If you are in America you know its @sharkweek which is an awesome opportunity, I hope, to learn more about sharks. Did you know @natgeo @natgeowild also run their own week of sharks, and well, its fact checked, cited by scientific literature and real, every time.
I was lucky enough to partake in a documentary based in NZ, with National Geographic Wild, exploring the social behaviour of blue and mako sharks.


Its been a large part of my life for the last half decade, research, passion and doing good for the world wise. So please watch the show if you are in the northern hemisphere, and tell me how it compares to Shark week shows, how it addresses scientific understanding and whether you feel it does justice for the animals with no voice, but some big conservation problems. Yes we need stimulating visual imagery to draw a crowd. Shark Week does that better than any. I also use this method, its my motto, BUT those who exploit these amazing creatures for their draw card also have the responsibility to then communicate accurate information about the animals to better their situation. This is where I try really hard, why Nat Geo made me fact check everything i said, and well, why I hope Shark Week is doing the same. Im in NZ so I can't see it, so let me know how you think the two channels shows compare.
cheers http://news.nationalgeographic.com/2017/07/sharks-mako-predators-oceans-swarms/

Image @mattdraperphotography

Every year I look forward to seeing what @sharkweek puts out to the awesomely large audience it has created. In lull times I have criticised shark week shows, as have some of the public. It does put out some awesomely educational and science forwarding shows however, ones that use stimulating visual imagery to communicate science that benefits our perception of these amazing animals. I hope this occurs this year. I know many of the people who have worked on shows this season, and they are all exceptional people who really are passionate about helping sharks. Kudos to you guys and girls, you know you are. Sometimes it's tough however, when shows get inflated and dramatized. I get it, but there's also a responsibility to speak factual and truthful. I am unfortunately not in the northern hemisphere, so cannot watch shark week until NZ summer being December, so please direct message me and comment here and let me know how the shows go and if you have any questions about aspects of things, please start a chat.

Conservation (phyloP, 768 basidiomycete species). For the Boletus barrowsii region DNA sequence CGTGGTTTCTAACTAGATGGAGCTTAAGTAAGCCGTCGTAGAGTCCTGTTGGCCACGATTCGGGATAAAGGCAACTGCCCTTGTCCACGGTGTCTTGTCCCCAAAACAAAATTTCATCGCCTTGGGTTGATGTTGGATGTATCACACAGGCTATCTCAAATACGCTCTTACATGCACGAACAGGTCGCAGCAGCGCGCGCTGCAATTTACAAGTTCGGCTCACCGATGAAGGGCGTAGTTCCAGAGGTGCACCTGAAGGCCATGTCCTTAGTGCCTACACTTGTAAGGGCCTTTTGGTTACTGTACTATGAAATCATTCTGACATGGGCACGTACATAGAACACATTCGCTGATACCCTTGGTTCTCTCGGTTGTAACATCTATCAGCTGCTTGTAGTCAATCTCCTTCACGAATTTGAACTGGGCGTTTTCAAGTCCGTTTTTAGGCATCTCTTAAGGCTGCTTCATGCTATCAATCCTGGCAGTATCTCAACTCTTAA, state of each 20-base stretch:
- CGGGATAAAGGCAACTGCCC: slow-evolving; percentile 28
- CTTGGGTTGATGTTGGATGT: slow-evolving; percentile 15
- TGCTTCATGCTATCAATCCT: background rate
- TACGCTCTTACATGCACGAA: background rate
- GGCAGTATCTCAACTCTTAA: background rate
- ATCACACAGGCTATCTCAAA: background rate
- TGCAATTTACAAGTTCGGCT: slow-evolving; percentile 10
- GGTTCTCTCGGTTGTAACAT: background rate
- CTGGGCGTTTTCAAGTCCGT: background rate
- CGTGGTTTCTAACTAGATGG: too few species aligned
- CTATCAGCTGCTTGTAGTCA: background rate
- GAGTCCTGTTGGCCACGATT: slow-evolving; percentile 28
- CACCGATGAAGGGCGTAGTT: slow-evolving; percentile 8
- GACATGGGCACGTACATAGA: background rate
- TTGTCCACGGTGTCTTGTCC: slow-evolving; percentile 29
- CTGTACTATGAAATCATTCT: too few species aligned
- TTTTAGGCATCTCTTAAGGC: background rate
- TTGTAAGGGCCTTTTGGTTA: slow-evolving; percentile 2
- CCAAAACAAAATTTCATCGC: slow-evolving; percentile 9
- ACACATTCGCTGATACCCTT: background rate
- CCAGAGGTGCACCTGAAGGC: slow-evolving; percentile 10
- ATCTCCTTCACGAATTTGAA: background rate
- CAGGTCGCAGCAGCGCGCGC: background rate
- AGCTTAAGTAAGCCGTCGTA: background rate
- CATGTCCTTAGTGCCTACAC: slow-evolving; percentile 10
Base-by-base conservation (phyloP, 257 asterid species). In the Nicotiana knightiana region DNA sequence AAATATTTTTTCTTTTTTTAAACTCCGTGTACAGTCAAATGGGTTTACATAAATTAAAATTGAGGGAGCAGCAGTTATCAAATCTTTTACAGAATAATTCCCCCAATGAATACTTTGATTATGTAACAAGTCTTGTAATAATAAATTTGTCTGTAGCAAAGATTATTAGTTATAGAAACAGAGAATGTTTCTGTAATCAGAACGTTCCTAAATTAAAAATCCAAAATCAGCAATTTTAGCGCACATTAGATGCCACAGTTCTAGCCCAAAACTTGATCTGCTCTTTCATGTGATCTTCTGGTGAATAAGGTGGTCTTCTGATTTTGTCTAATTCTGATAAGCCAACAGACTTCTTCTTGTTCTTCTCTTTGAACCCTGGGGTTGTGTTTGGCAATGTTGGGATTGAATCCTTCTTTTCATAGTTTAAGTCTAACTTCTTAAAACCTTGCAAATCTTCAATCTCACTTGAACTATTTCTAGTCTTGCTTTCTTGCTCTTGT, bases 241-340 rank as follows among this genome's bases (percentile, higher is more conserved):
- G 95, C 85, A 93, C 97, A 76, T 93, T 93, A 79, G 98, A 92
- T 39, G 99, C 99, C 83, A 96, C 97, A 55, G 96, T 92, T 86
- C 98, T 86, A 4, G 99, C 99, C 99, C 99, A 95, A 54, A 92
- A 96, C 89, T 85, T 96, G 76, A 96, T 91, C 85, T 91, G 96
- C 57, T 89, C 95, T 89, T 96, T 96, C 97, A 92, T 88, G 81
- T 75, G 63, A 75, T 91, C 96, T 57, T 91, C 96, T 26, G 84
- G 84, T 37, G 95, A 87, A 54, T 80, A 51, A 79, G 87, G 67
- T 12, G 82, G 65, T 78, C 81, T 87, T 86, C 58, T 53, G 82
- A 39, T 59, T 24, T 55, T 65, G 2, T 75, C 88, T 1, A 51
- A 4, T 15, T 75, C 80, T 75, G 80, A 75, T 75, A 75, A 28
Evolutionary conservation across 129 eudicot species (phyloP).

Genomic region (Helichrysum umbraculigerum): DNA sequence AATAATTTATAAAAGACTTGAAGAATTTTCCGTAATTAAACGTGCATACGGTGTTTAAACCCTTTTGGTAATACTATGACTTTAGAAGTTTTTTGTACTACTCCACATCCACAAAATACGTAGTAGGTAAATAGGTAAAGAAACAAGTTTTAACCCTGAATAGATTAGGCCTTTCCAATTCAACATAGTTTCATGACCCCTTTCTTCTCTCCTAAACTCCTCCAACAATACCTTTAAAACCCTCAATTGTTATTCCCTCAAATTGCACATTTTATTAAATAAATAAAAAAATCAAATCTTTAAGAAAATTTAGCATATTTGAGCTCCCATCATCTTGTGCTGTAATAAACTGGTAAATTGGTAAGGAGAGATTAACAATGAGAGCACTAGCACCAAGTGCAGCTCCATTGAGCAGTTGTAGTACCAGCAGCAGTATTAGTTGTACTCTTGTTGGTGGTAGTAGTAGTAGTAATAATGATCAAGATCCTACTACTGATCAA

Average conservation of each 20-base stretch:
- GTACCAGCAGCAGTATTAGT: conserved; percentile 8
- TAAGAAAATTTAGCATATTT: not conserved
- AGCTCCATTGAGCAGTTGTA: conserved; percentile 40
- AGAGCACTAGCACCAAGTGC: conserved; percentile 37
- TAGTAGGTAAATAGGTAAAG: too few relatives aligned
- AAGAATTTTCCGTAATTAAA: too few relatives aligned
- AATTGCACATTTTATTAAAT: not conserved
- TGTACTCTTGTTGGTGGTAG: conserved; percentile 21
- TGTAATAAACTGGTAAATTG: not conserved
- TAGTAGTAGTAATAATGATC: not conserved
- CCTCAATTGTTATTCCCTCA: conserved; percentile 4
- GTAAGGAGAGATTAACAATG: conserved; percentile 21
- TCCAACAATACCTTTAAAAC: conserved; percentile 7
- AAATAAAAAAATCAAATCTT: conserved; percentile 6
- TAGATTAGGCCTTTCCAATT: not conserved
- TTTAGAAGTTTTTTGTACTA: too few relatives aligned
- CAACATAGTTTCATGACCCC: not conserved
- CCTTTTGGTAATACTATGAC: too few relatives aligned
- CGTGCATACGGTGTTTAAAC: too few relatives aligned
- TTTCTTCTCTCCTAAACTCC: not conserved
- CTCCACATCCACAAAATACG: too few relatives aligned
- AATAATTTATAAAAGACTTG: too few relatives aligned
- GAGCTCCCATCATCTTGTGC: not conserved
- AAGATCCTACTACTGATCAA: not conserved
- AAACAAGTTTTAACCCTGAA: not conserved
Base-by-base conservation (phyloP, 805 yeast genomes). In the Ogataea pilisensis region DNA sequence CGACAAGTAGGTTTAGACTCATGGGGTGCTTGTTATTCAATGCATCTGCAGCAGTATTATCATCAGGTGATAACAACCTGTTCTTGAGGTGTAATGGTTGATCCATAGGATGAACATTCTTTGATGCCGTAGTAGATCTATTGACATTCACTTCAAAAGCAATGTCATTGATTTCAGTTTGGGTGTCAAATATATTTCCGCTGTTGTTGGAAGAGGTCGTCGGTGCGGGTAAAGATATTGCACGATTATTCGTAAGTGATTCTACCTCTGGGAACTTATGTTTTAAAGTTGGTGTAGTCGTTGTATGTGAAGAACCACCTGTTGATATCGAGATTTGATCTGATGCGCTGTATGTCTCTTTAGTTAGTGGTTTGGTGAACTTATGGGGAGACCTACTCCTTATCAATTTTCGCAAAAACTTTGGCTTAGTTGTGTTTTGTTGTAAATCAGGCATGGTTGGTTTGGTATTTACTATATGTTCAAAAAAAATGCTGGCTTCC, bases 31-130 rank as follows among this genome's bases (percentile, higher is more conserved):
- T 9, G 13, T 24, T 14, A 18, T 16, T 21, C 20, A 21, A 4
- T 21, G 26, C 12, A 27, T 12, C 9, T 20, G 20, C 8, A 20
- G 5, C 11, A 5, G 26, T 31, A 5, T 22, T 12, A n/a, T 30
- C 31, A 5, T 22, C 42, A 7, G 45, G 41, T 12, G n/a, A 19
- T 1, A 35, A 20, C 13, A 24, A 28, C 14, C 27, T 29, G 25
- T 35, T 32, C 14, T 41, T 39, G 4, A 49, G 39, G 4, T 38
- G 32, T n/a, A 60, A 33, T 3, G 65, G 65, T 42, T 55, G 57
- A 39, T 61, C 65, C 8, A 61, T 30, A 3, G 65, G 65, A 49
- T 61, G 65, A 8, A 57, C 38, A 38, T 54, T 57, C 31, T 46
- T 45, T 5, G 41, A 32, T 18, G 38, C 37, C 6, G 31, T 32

What I expect when stimulating visual imagery is used to draw a crowd, is that the right and factual information is then conveyed.
Like this, for the above image

There are two ways you can interpret this image. One with a shudder and the sound of Jaws in the background because you believe fiction and inflated films, where sharks will chase you down and get ya! The other is with an educated and fascinated mind, identifying the needle shaped teeth used solely for small to medium sized fish. Point being most shark imagery is used by people who want to leverage from a common fear.but what about David Attenborough ing it, giving you the imagery laced with fascinating science. Knowledge is power. Don't be weak. Learn the facts.

So if you are in America you know @sharkweek is kicking off, and I praise any content that exposes the public to increased awareness about sharks - but we also know the drama they love. I hope they deliver some credible educational content. Let's see.
At the same time @natgeo @natgeowild bring their own week of sharks, #sharkfest and as we know Nat Geo have historically been a scientifically sound network of public communication of science, which is why I am incredibly proud to have contributed to Shark Swarm airing Tues July 25th 8pm ET on @natgeowild.
If you want to see some of the world's first ever exploration of pelagic blue and mako shark social behaviour catalyzed by a replicated feeding event, in unchartered waters off the NZ coastline, then tune in to receive and education that will improve the somewhat fictional stories that have been told about Mako sharks previously by other shows.
We explore not only social behaviours displayed when size sex segregation rules are broken, but also between seemingly personalities of individual sharks, including the pictured one, being one of the rare and largest mature Mako sharks caught on film.

This is a must see guys, share and watch